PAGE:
J&S Construction chosen as construction manager for Putnam County Jail repairs

September 5, 2011

Herald-Citizen - Friday, Sept. 2, 2011

PUTNAM COUNTY -- The Putnam County Commission has voted to commit up to $1 million to repair, renovate or replace the HVAC, or heating, ventilation and air conditioning, system at the Putnam County Justice Center, the major culprit behind the jail's recently failed inspection -- and it's an emergency commitment commissioners are hoping will show a good-faith effort at a looming decertification hearing for the jail next week.

The county agreed last night to enter into a professional services agreement with J&S Construction in Cookeville to oversee the necessary work. J&S had made a presentation to the land and facilities subcommittee earlier this week and will act as the construction manager for the project.

A Tennessee Corrections Institute reinspection in August revealed a punch list of must-fix items, including missing tile, leaking water lines, broken cell windows, etc., had not been corrected from when the jail was first walked through earlier this summer. Decertification was recommended.

Most of those issues have been corrected or are in the process of repair, said maintenance director Dennis McBroom -- except for the HVAC system. It's contributing to mold and other issues at the facility.

If the problems aren't corrected -- and the jail is decertified -- Putnam would be unable to house state inmates and, therefore, would lose $750,000-775,000 worth of annual revenue from the state, Sheriff David Andrews said.

"If the air conditioning unit is fixed, that's going to be a major lick to solving our problems," Andrews said. "There's a lot of work that's being done. Obviously there's more to be done. Some of the fix has been temporary, and I don't say that to be critical, I say that because if the air conditioning is not fixed, we'll be right back in the same boat."

The motion approved last night, to repair, renovate or replace the heating and air, was crafted during another land and facilities subcommittee meeting, which was just held before the full commission special-called meeting convened.

The $1 million commitment will "address all deficiencies and repair all items noted in the recent inspection reports," the motion read. The county executive is "authorized to enter into a professional services contract with J&S Construction Inc. to be construction manager as to the needed repairs."

As the construction manager, J&S will assemble a team to assess the justice center's needs, obtain construction bids from subcontractors and oversee the entire process.

Of the $1 million, nearly half the money, $450,000, will come from the capital projects fund, or cash the county already has on hand. The other $550,000, if needed, will come with the issuance of a capital outlay note.

If the capital outlay note is issued, it will be paid back during a period no longer than three years.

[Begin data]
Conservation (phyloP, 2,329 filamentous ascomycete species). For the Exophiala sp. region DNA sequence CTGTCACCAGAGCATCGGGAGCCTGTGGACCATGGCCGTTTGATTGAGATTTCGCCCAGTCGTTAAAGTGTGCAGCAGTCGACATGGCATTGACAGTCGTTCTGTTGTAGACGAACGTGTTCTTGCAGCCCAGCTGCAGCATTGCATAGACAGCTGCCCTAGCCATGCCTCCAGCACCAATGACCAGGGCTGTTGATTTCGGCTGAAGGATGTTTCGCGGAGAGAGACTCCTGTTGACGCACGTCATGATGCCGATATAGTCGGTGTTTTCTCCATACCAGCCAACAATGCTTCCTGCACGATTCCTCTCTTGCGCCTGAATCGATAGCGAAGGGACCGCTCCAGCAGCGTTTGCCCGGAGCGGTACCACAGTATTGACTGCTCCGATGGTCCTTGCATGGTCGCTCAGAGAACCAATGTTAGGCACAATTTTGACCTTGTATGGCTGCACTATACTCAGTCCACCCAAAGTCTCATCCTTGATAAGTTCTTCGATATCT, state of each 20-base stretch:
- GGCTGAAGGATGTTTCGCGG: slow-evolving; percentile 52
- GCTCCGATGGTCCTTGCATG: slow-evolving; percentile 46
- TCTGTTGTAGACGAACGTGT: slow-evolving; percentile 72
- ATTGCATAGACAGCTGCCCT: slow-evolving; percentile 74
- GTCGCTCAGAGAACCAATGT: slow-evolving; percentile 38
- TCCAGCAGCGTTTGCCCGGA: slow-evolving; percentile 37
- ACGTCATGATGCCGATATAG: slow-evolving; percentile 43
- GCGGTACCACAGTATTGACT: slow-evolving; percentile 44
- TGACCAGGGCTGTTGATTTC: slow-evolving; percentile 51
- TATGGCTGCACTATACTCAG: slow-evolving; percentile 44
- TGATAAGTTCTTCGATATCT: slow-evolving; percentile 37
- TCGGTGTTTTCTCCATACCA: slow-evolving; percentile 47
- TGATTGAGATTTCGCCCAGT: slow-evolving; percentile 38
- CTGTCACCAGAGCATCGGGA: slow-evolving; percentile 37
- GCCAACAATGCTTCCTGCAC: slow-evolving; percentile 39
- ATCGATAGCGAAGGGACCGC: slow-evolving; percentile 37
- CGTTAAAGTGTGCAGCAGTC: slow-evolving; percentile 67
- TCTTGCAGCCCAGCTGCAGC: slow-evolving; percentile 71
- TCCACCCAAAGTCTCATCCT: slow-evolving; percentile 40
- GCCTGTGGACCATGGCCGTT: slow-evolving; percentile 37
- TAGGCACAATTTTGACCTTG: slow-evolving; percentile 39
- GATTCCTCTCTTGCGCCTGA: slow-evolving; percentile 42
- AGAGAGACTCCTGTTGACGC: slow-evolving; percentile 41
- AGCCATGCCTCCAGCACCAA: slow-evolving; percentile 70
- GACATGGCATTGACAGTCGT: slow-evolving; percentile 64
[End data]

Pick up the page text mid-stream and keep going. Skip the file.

Commissioners are hoping that the commitment will be enough for TCI -- the TCI board will vote whether or not to decertify Putnam County's jail on Wednesday.

"I'd recommend (we) borrow that (money) from debt service, basically borrowing from ourselves," District 2 Commissioner Bob Duncan said during the land and facilities meeting. "If you want to change the funding source later in time, we can certainly do that, but what TCI is looking for is a funding commitment. TCI is looking for how we're going to fund it."

"We want to make sure everyone's clear...there's no tax increase involved in this," said District 6 Commissioner and land and facilities chair Chris Savage.

While the motion received unanimous support from the full commission in a 22-0 vote -- Commissioners Steve Pierce and Eris Bryant were absent -- some did have questions.

For its work, J&S is traditionally paid a percentage of the project cost, said Johnny Stites, CEO of J&S. But the percentage for the county jail project was not known as of last night, a big factor in the decision that some commissioners equated to a blank check.

"Is it going to be 1 percent, 2 percent, 3 percent, 5 percent?" asked District 5 Commissioner Terry Randolph. "I'm just a little uncomfortable. And, like I said, it's a great company, I've worked with these people before and I've worked with construction management before. I would just like to know what we're going to be charged."

Stites said that the percentage will be determined once an assessment is complete and a scope of work is outlined. As far as completing the assessment, he estimated it would cost less than $10,000.

"You'll know ahead of time how much money you're getting ready to spend before you spend it," Stites said. "We don't have a clue what we're going to do over there (at the justice center). We haven't been authorized to go to the jail to assess anything yet. That's the only reason why we haven't set a percentage."

With last night's approval, Stites said he would start assembling his team of architects and engineers today. He'll meet with the sheriff and other parties to get the process started.

"And I'm absolutely comfortable it's something you'll be very pleased with. If not, kick us out," he said.

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